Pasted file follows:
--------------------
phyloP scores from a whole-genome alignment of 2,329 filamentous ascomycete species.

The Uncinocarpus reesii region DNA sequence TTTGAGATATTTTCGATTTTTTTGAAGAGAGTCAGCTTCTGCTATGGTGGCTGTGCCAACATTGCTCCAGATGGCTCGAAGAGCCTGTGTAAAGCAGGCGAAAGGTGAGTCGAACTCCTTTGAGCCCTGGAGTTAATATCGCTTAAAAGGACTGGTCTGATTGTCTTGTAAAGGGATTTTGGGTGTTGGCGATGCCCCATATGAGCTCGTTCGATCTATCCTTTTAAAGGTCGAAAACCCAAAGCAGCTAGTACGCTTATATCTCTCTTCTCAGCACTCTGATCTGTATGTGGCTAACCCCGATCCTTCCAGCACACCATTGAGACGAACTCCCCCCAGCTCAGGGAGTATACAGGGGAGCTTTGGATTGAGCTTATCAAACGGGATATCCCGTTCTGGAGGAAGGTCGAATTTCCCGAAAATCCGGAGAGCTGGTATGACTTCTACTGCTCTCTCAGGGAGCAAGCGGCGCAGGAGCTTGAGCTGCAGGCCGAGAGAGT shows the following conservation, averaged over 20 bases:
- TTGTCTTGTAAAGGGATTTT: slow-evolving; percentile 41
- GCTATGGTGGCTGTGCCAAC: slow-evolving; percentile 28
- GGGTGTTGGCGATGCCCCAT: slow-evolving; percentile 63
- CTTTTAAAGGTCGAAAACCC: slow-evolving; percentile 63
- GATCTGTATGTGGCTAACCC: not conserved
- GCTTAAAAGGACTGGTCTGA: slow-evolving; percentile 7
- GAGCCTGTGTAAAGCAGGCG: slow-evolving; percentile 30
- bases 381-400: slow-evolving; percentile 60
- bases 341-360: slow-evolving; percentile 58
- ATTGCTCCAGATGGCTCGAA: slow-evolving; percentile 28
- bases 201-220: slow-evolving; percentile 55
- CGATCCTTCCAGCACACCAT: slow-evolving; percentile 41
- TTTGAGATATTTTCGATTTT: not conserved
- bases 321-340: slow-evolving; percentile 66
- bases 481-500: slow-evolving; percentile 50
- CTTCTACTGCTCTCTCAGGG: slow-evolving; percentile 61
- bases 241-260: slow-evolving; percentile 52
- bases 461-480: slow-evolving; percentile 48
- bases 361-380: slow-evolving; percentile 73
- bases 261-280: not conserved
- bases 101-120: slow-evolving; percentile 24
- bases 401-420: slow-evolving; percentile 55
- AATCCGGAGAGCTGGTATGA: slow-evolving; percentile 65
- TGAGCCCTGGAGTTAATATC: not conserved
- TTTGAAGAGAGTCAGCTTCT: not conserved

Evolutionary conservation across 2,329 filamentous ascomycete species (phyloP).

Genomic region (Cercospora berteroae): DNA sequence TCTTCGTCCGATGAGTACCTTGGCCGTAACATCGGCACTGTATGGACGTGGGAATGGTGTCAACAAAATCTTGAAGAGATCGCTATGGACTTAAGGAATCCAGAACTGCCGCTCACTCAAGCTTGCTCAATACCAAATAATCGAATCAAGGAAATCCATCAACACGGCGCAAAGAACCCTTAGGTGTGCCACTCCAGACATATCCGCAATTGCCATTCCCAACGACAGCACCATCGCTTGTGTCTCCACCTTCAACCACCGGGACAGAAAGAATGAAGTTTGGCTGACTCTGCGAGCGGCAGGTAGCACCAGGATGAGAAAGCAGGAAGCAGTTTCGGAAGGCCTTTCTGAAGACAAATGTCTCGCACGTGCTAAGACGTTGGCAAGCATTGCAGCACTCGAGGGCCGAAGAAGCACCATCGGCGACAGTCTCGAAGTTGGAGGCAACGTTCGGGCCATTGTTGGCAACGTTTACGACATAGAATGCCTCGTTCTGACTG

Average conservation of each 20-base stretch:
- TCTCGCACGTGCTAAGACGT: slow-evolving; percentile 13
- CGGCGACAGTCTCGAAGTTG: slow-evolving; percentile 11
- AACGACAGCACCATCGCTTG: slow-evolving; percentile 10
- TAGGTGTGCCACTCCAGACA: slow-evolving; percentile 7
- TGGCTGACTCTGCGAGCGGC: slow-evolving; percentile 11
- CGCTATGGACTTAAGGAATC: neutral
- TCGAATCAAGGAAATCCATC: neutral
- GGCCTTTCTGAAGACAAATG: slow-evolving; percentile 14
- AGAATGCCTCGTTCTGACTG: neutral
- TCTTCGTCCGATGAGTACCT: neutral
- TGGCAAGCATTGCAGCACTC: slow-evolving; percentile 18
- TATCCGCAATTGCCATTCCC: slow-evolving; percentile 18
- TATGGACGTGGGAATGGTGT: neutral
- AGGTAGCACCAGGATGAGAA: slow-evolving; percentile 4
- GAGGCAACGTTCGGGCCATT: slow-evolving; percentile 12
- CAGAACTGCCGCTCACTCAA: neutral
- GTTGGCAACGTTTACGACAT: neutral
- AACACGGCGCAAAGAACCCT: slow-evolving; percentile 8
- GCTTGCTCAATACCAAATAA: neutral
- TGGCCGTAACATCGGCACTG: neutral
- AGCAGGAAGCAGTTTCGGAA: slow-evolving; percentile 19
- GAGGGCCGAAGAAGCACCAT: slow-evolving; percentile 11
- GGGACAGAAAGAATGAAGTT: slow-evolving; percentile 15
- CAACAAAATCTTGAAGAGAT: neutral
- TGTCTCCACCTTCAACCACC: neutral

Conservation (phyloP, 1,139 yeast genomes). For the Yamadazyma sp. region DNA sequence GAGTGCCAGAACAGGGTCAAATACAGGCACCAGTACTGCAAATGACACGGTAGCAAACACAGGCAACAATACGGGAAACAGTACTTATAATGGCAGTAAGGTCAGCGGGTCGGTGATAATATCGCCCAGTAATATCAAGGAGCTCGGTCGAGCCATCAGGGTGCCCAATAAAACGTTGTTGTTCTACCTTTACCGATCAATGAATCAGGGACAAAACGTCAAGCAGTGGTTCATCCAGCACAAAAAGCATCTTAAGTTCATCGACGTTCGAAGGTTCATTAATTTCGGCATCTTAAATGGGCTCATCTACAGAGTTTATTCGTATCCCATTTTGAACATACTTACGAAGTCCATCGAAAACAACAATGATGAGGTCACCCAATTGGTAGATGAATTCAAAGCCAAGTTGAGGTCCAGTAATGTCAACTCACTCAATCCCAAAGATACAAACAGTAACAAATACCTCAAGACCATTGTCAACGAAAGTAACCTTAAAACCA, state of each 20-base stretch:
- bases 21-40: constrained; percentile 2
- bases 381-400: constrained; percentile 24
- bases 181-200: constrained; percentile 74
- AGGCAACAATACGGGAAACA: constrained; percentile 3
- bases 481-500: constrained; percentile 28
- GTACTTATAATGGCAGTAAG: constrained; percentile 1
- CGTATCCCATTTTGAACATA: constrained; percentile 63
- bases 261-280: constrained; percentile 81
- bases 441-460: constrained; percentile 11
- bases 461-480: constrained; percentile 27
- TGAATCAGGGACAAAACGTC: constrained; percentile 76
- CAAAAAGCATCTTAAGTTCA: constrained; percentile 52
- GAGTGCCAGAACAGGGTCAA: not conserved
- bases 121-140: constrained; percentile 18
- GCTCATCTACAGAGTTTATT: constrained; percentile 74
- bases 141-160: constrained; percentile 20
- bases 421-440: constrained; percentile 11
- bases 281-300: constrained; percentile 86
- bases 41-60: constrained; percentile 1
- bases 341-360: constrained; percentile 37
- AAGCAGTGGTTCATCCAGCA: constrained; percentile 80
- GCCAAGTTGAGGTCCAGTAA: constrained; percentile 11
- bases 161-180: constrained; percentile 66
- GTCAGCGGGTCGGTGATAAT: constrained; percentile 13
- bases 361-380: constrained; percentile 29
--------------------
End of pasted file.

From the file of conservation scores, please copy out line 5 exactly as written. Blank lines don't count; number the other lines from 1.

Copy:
- GGGTGTTGGCGATGCCCCAT: slow-evolving; percentile 63